Friday, 7 December 2007

Proper planning needed to guard against 'white flight'

NEW GUIDELINES at local authority level, to provide for sustainable housing development that will prevent the creation of ghettoes and social segregation, have been called for by Deputy Denis Naughten.

Speaking to the Roscommon Herald Deputy Naughten expressed his concern that unless the necessary measures were taken we could see the proliferation of ghettoes and greater social segregation within our communities.

His comments follow the recent school controversy in Dublin, which prompted the Department of Education to provide an emergency school in Balbriggan to accommodate a population of immigrant children, who had been turned away from everywhere else. There has also been evidence of Irish families moving out of neighbourhoods and out of schools where immigrants have settled in large numbers - a phenomenon referred to as 'white flight'.

"It {white flight) is a significant issue now right across the country in areas where there has been rapid housing development. Where you have a more sustained progressive level of housing development it doesn't seem to be as big an issue. But around the likes of Athlone where you have had rapid housing development in a very short number of years this issue seems to arise," Deputy Naughten said.

"The one concern that I would have with what is happening is that you will end up creating ghettoes where people will be able to function without integrating into the local community," he added.

While Deputy Naughten has come across a "couple of cases" of 'white flight' in the Athlone area, he said he was not overly concerned that it was a problem at this stage.

"I have seen a small amount of it but it's not something that I would be concerned about at this particular stage. There has been a small amount of it happening, but if we can get our act together, we can address it before it becomes a problem in this part of the country," he told the Roscommon Herald.

"It is now a very significant problem in certain parts of Dublin. It isn't a problem to any great extent yet in our own local area. But unless the proper procedures are put in place and put in place quickly then it will turn into a problem," he said.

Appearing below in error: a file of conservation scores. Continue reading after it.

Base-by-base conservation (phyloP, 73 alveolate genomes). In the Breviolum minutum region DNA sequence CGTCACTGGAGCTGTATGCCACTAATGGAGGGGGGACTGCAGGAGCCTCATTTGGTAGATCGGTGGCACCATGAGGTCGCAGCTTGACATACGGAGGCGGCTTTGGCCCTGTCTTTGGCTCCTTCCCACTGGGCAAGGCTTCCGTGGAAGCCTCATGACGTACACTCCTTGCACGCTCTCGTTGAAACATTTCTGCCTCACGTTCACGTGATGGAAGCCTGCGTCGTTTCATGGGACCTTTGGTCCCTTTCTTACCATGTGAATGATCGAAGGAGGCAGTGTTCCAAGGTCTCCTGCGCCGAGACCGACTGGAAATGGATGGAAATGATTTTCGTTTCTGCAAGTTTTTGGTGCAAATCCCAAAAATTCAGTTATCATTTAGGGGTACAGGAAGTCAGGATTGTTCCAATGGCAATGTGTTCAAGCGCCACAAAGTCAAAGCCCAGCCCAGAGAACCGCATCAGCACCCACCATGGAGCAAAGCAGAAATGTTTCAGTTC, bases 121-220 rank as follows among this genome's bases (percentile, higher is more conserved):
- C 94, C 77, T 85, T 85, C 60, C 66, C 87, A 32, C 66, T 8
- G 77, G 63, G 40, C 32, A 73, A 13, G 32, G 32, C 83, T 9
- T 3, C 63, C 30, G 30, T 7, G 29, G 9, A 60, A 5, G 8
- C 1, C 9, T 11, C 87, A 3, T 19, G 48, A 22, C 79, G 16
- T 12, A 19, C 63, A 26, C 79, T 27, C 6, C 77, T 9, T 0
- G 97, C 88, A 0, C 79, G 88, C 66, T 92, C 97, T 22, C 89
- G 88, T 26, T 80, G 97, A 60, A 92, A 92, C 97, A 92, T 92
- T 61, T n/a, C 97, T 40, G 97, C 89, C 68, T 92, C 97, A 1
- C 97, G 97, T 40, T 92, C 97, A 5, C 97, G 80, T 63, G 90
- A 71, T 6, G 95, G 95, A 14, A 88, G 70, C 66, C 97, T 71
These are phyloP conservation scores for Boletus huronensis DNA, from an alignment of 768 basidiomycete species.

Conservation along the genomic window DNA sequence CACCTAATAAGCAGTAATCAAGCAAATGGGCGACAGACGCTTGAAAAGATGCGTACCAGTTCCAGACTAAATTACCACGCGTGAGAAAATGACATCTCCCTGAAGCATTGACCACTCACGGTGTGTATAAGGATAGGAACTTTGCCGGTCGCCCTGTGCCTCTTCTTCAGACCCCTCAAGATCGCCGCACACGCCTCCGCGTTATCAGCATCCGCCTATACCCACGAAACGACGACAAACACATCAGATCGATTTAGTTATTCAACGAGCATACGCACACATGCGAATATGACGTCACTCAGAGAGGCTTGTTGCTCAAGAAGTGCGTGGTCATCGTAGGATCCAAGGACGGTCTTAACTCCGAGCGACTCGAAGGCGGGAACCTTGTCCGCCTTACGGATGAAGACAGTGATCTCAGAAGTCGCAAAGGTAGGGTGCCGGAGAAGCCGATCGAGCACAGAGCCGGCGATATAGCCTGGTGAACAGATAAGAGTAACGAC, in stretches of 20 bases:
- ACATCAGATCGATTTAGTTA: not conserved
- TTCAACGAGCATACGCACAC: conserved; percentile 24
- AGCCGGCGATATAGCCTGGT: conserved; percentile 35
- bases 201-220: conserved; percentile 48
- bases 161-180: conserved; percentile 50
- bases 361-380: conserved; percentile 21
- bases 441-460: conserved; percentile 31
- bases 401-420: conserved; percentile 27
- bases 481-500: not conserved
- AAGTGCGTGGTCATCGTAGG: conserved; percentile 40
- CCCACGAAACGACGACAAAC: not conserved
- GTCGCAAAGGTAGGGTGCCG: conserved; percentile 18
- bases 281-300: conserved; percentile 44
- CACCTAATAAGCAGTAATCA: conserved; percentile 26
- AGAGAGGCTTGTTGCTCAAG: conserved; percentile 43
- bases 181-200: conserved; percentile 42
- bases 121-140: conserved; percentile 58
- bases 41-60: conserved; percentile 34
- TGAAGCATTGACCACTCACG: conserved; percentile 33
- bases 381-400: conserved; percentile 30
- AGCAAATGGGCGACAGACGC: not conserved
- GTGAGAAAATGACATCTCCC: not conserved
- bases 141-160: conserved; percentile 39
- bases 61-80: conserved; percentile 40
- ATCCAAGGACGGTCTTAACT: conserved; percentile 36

Deputy Naughten, who is Fine Gael's Immigration & Integration, spokesman raised the matter with the Environment Minister John Gormley in the Dail in recent weeks. In response the Environment Minister replied that the government had already taken action and that there was no need to be alarmist about the issue, as good integration had taken place.

Deputy Naughten, however, feels that guidelines encouraging more sustainable housing development were necessary to curb the current trend: "If guidelines come down from the Department of Environment to each local authority 1 think we will be lucky enough to nip this in the bud".

Deputy Naughten also stressed that education had a key role to play in integration both for children and for adults in the workforce and he stressed the need for VECs and employers to come on board and provide language supports for adults.

He said that the issue of enrolment policies in national schools did not present a problem in the South Roscommon area but that some issues were evident elsewhere in the county. "There are problems with children not being taken into schools, not in South Roscommon, but in some parts of the county 1 know that there are children not being taken in schools because of the increase in the non national community," he said.

"In relation to the controversy in Dublin, that hasn't arisen here. In all of the local schools in South Roscommon and throughout the county where there is an immigrant population, there is a pretty good mix in all of those schools. But capacity is becoming an issue," he said.

Deputy Naughten added that work was in progress to acquire additional lands to provide for extensions at a number of national schools in high growth areas such as Bealnamullia and Summerhill.

"The issue that has been suggested in other parts of the country that children are being discriminated on religion thai hasn't happened here," he stressed.

"I'm satisfied with the enrolment policies that are in place locally. They are very fair and they give equal opportunity to people from all communities. The reality is that each school should prioritise children from within their catchment area," he added.

He said that inadequate funding for language support services in schools was of significant concern and that where newcomer children with little English started school midstream it placed even greater pressures on teaching resources.

Roscommon Herald

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